On the other hand, the systems of Hecke eigenvalues showing up in both spaces are the same, because they are isomorphic once you base extend to the complexes.

But if one can't write down a map between the finite-dimensional spaces, is there any hope of doing it with these fancy infinite-dimensional generalisations? This isn't a proof that one can or can't do it, but perhaps it's some food for thought.

So then you have to start thinking about this work of Iovita, as David already mentioned, and things get much more complicated quite quickly.

Coleman also wrote a paper called something like "a $p$-adic Eichler Shimura isomorphism" -- I forget the precise title -- but again you might find that it's not really what you're looking for.

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Doesn't part of this works at least in the ordinary case though? Say the ordinary Hecke algebra is Gorenstein, then I think you do have such a canonical Eichler-Shimura map by the work of Mazur-Wiles and Ohta. All in all, this seems to me to indicate that indeed any natural such map will live in some $p$-adi period space, which happens to be your ring of coefficients in the ordinary case, so I guess I share the general pessimism. – Olivier Jun 22 '11 at 8:23
Olivier -- I know of no such Eichler-Shimura map, even in the ordinary case. Can you give a precise reference? – Kevin Buzzard Jun 22 '11 at 15:46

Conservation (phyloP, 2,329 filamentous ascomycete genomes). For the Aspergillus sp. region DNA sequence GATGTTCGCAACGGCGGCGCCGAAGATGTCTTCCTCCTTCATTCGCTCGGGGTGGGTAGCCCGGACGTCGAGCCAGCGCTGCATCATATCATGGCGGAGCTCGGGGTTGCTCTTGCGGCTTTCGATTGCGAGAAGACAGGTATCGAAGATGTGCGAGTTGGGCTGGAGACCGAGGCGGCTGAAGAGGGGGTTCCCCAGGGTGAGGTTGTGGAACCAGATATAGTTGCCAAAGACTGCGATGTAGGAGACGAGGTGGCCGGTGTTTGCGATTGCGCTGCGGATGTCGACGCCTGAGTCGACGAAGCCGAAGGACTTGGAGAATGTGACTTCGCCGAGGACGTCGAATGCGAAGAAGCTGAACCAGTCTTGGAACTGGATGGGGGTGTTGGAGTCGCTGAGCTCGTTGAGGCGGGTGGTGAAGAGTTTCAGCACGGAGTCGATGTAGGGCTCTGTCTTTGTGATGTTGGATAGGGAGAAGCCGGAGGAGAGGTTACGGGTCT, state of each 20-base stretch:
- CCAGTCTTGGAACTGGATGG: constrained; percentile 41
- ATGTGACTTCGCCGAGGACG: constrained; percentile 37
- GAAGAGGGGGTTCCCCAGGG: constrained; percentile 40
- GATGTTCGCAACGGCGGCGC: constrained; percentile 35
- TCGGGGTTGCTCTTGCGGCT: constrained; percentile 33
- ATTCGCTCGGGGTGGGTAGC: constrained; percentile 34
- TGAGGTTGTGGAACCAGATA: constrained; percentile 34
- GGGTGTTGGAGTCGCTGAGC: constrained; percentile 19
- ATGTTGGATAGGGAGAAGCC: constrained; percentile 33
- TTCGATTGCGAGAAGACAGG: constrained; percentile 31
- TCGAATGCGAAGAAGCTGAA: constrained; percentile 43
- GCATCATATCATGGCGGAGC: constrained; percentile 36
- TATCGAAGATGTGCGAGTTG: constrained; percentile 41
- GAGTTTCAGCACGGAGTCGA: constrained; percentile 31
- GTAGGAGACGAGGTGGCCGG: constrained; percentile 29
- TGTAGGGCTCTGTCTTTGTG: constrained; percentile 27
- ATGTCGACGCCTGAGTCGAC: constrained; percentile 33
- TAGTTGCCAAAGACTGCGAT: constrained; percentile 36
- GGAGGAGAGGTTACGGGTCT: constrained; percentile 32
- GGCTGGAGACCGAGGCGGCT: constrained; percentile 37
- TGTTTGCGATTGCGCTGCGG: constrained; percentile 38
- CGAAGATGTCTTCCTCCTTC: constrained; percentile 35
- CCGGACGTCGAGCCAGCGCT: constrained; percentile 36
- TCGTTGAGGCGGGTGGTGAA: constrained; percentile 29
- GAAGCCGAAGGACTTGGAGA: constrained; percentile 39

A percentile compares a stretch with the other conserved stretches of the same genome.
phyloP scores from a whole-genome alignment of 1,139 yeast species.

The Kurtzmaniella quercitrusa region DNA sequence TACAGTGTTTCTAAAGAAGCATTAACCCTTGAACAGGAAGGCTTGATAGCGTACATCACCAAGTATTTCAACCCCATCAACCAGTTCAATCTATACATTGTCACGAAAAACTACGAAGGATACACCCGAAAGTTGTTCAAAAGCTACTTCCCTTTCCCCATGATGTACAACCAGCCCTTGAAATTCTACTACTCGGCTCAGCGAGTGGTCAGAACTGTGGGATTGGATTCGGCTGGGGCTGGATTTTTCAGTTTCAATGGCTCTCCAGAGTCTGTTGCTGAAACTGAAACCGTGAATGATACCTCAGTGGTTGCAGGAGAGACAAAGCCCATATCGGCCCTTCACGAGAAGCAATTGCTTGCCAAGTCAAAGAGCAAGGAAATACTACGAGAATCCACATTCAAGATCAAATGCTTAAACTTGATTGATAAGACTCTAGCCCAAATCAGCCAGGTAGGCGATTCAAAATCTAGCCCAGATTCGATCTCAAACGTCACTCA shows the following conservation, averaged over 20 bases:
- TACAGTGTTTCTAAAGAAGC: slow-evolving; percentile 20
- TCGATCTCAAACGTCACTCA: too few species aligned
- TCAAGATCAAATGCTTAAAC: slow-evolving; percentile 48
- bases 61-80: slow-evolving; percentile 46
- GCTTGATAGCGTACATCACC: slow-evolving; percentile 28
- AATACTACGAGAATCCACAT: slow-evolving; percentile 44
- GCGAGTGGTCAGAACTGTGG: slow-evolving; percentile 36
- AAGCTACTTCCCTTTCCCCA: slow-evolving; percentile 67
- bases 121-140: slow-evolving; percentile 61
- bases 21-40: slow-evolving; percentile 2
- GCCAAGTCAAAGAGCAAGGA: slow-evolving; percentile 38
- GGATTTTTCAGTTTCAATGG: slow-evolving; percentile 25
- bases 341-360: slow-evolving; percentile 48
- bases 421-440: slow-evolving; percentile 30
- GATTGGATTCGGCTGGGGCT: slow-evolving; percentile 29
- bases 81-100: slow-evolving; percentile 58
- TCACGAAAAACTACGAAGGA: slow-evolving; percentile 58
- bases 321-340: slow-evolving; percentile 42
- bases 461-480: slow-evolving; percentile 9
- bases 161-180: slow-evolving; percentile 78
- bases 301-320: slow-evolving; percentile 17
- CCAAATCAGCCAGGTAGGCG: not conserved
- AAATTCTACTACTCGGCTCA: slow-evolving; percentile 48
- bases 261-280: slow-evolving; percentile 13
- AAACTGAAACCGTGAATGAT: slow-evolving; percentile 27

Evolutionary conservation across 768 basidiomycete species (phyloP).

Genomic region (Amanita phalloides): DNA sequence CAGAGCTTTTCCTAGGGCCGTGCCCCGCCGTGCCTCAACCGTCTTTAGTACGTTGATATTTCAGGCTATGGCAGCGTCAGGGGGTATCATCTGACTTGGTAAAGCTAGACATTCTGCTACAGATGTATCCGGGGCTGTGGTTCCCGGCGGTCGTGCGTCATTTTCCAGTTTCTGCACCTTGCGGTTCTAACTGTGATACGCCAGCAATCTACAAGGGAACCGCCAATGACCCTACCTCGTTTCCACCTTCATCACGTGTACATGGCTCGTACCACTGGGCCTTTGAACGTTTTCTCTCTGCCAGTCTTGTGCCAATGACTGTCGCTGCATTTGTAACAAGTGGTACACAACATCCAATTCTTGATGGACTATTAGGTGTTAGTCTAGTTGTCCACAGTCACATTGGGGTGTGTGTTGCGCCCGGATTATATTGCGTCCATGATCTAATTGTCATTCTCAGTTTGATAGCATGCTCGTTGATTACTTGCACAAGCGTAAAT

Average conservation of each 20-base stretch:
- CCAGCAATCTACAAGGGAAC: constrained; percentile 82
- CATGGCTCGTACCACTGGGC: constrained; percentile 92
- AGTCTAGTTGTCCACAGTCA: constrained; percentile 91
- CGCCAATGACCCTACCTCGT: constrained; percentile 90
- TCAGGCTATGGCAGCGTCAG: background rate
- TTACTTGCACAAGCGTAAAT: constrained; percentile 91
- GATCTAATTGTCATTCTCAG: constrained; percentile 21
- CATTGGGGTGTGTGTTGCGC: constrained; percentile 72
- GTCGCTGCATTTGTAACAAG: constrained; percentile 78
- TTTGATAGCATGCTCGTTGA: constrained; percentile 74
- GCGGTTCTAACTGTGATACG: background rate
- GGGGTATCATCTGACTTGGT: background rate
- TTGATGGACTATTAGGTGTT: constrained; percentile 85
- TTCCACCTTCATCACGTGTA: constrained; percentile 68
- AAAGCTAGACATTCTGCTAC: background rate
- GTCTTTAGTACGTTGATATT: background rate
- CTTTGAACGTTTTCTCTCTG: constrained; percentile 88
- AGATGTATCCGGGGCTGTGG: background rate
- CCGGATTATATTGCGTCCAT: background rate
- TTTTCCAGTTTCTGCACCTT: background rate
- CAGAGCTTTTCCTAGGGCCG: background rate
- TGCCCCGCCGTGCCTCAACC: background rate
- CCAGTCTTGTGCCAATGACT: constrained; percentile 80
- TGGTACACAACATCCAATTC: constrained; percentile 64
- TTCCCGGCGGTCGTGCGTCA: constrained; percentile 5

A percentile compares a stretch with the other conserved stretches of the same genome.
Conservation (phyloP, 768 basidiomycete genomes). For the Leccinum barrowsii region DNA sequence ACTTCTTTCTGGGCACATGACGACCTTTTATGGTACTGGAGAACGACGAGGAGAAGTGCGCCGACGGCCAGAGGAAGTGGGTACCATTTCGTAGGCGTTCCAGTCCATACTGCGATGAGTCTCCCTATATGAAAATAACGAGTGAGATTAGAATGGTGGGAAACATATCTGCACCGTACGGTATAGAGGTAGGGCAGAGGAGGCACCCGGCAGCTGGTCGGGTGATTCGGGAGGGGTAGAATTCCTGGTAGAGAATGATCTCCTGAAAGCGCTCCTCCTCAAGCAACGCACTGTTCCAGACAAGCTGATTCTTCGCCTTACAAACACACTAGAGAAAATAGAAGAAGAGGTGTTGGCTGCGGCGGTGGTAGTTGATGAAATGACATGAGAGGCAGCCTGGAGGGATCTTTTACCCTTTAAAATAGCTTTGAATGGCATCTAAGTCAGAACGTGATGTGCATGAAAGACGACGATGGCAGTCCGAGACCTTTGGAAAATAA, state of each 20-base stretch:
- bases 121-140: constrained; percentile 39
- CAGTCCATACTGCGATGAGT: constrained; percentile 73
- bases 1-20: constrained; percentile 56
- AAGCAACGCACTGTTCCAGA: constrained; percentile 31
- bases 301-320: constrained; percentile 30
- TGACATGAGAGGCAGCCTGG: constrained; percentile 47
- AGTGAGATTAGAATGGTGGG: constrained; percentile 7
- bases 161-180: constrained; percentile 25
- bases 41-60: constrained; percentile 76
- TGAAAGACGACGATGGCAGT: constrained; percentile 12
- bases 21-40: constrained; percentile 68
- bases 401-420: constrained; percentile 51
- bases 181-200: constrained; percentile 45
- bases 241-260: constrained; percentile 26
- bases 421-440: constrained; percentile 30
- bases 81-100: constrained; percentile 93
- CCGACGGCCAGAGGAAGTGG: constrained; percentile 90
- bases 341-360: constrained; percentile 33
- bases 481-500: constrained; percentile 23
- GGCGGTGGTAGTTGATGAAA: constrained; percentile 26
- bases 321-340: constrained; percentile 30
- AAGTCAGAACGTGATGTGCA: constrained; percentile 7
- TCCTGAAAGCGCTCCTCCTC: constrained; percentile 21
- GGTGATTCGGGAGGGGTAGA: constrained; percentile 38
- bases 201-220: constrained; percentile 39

Sure. M.Ohta On the p-adic Eichler-Shimura isomorphism for $\Lambda$-adic cusp forms (Crelle 463)+the fact that the Hecke algebra is complete intersection (under the assumptions that you know) thanks to Wiles/Taylor-Wiles to have a canonical splitting of the short exact sequence Ohta considers. – Olivier Jun 22 '11 at 17:20
Olivier -- thanks for bringing this paper to my attention -- I was unaware of it. Although I've only taken a superficial glance at it, it seems to me that Ohta does not do what the OP wants: the OP specifically wants something over $\mathbf{Z}_p$ (this is my reading of the question). Ohta base changes to the integers of a p-adically complete field containing all roots of unity, and such an integer ring must be very far from $\mathbf{Z}_p$. Somehow it's less surprising that one can do something now, because one is closer to being able to use $p$-adic Hodge theory to replace Shimura's... – Kevin Buzzard Jun 22 '11 at 19:53
classical Hodge Theory. On the other hand I still find it a little surprising that one "only" needs to adjoin all roots of unity and then complete -- I should look at the paper more closely. I guess Tate got away with adjoining all $p$-power roots of unity and completing in his $p$-divisible groups paper though, so perhaps I shouldn't be so surprised. – Kevin Buzzard Jun 22 '11 at 19:55

This is not an answer to the original question, since I do not yet know much about Matt's completed cohomology (but learning it seriously is high on my to-do list), but to the question as it has evolved after David's comment and Kevin's answer.

It is true that Eichler-Shimura provides no natural bijective map from $S_{k+2}(\Gamma,Q_p)^2$ to $H^1_p(\Gamma,V_k(Q_p))$, as it does over $C$: we need to choose a normaliwation of the period of each eigenform appearing in the source to get one. Above, $V_k(Q_p)$ is the symmetric $k$-th power of $Q_p^2$, and $H^1_p$ is the parabolic cohomology, image of $H^1_c$ into $H^1$.